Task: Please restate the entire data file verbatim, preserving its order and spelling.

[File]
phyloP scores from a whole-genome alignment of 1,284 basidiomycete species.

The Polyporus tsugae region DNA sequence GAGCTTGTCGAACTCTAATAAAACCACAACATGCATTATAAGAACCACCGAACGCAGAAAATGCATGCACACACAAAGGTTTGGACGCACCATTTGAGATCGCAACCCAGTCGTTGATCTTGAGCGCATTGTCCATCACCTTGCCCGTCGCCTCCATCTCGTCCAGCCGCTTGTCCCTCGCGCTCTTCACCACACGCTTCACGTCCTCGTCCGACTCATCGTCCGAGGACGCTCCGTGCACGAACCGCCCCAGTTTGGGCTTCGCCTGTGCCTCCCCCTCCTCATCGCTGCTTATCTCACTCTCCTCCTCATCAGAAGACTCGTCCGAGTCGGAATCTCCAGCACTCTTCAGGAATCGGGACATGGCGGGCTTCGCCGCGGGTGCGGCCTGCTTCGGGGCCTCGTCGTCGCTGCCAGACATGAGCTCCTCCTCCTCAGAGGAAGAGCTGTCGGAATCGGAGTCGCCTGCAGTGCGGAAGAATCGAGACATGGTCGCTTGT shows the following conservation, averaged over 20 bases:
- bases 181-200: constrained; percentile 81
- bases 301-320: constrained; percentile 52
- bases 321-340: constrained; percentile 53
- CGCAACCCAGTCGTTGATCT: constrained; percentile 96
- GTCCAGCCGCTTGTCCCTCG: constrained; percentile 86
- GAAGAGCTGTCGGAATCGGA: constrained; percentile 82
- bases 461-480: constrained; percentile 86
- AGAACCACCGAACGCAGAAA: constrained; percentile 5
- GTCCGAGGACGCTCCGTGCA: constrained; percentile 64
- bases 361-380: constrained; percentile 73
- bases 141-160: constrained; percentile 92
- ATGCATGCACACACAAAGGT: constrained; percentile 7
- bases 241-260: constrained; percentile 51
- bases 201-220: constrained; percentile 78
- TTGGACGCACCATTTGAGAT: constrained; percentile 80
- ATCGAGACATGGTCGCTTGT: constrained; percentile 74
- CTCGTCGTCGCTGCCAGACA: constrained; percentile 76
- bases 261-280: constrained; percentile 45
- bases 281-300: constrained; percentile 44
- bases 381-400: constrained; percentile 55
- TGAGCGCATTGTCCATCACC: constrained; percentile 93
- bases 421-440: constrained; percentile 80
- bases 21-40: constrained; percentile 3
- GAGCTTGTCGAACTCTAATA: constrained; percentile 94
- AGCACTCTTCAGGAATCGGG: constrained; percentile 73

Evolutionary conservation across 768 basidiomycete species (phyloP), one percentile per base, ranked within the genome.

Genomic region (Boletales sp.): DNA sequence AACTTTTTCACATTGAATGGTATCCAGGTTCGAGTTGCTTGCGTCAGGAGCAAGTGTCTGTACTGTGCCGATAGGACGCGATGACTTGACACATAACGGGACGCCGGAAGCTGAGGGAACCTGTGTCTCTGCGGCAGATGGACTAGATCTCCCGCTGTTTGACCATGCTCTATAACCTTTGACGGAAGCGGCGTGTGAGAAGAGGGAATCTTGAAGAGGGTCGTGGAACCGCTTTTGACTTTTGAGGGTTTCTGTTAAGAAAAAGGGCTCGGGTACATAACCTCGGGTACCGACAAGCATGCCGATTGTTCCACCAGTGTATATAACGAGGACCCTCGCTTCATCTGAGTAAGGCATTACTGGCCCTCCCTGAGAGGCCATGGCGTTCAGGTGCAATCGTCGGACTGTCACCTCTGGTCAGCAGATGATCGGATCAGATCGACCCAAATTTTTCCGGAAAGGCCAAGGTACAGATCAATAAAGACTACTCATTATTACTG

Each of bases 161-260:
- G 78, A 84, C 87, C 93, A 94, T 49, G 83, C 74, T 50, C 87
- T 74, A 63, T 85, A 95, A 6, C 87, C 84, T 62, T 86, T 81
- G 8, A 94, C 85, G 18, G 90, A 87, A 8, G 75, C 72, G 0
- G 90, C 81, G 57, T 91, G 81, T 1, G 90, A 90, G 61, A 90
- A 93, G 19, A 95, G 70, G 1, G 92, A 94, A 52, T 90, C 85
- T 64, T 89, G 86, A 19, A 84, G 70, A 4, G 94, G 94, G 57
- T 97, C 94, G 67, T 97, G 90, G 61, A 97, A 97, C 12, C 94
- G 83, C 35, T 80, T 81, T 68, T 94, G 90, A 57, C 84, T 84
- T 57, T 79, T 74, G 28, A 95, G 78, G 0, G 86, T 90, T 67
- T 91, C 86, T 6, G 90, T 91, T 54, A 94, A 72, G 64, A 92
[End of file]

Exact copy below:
phyloP scores from a whole-genome alignment of 1,284 basidiomycete species.

The Polyporus tsugae region DNA sequence GAGCTTGTCGAACTCTAATAAAACCACAACATGCATTATAAGAACCACCGAACGCAGAAAATGCATGCACACACAAAGGTTTGGACGCACCATTTGAGATCGCAACCCAGTCGTTGATCTTGAGCGCATTGTCCATCACCTTGCCCGTCGCCTCCATCTCGTCCAGCCGCTTGTCCCTCGCGCTCTTCACCACACGCTTCACGTCCTCGTCCGACTCATCGTCCGAGGACGCTCCGTGCACGAACCGCCCCAGTTTGGGCTTCGCCTGTGCCTCCCCCTCCTCATCGCTGCTTATCTCACTCTCCTCCTCATCAGAAGACTCGTCCGAGTCGGAATCTCCAGCACTCTTCAGGAATCGGGACATGGCGGGCTTCGCCGCGGGTGCGGCCTGCTTCGGGGCCTCGTCGTCGCTGCCAGACATGAGCTCCTCCTCCTCAGAGGAAGAGCTGTCGGAATCGGAGTCGCCTGCAGTGCGGAAGAATCGAGACATGGTCGCTTGT shows the following conservation, averaged over 20 bases:
- bases 181-200: constrained; percentile 81
- bases 301-320: constrained; percentile 52
- bases 321-340: constrained; percentile 53
- CGCAACCCAGTCGTTGATCT: constrained; percentile 96
- GTCCAGCCGCTTGTCCCTCG: constrained; percentile 86
- GAAGAGCTGTCGGAATCGGA: constrained; percentile 82
- bases 461-480: constrained; percentile 86
- AGAACCACCGAACGCAGAAA: constrained; percentile 5
- GTCCGAGGACGCTCCGTGCA: constrained; percentile 64
- bases 361-380: constrained; percentile 73
- bases 141-160: constrained; percentile 92
- ATGCATGCACACACAAAGGT: constrained; percentile 7
- bases 241-260: constrained; percentile 51
- bases 201-220: constrained; percentile 78
- TTGGACGCACCATTTGAGAT: constrained; percentile 80
- ATCGAGACATGGTCGCTTGT: constrained; percentile 74
- CTCGTCGTCGCTGCCAGACA: constrained; percentile 76
- bases 261-280: constrained; percentile 45
- bases 281-300: constrained; percentile 44
- bases 381-400: constrained; percentile 55
- TGAGCGCATTGTCCATCACC: constrained; percentile 93
- bases 421-440: constrained; percentile 80
- bases 21-40: constrained; percentile 3
- GAGCTTGTCGAACTCTAATA: constrained; percentile 94
- AGCACTCTTCAGGAATCGGG: constrained; percentile 73

Evolutionary conservation across 768 basidiomycete species (phyloP), one percentile per base, ranked within the genome.

Genomic region (Boletales sp.): DNA sequence AACTTTTTCACATTGAATGGTATCCAGGTTCGAGTTGCTTGCGTCAGGAGCAAGTGTCTGTACTGTGCCGATAGGACGCGATGACTTGACACATAACGGGACGCCGGAAGCTGAGGGAACCTGTGTCTCTGCGGCAGATGGACTAGATCTCCCGCTGTTTGACCATGCTCTATAACCTTTGACGGAAGCGGCGTGTGAGAAGAGGGAATCTTGAAGAGGGTCGTGGAACCGCTTTTGACTTTTGAGGGTTTCTGTTAAGAAAAAGGGCTCGGGTACATAACCTCGGGTACCGACAAGCATGCCGATTGTTCCACCAGTGTATATAACGAGGACCCTCGCTTCATCTGAGTAAGGCATTACTGGCCCTCCCTGAGAGGCCATGGCGTTCAGGTGCAATCGTCGGACTGTCACCTCTGGTCAGCAGATGATCGGATCAGATCGACCCAAATTTTTCCGGAAAGGCCAAGGTACAGATCAATAAAGACTACTCATTATTACTG

Each of bases 161-260:
- G 78, A 84, C 87, C 93, A 94, T 49, G 83, C 74, T 50, C 87
- T 74, A 63, T 85, A 95, A 6, C 87, C 84, T 62, T 86, T 81
- G 8, A 94, C 85, G 18, G 90, A 87, A 8, G 75, C 72, G 0
- G 90, C 81, G 57, T 91, G 81, T 1, G 90, A 90, G 61, A 90
- A 93, G 19, A 95, G 70, G 1, G 92, A 94, A 52, T 90, C 85
- T 64, T 89, G 86, A 19, A 84, G 70, A 4, G 94, G 94, G 57
- T 97, C 94, G 67, T 97, G 90, G 61, A 97, A 97, C 12, C 94
- G 83, C 35, T 80, T 81, T 68, T 94, G 90, A 57, C 84, T 84
- T 57, T 79, T 74, G 28, A 95, G 78, G 0, G 86, T 90, T 67
- T 91, C 86, T 6, G 90, T 91, T 54, A 94, A 72, G 64, A 92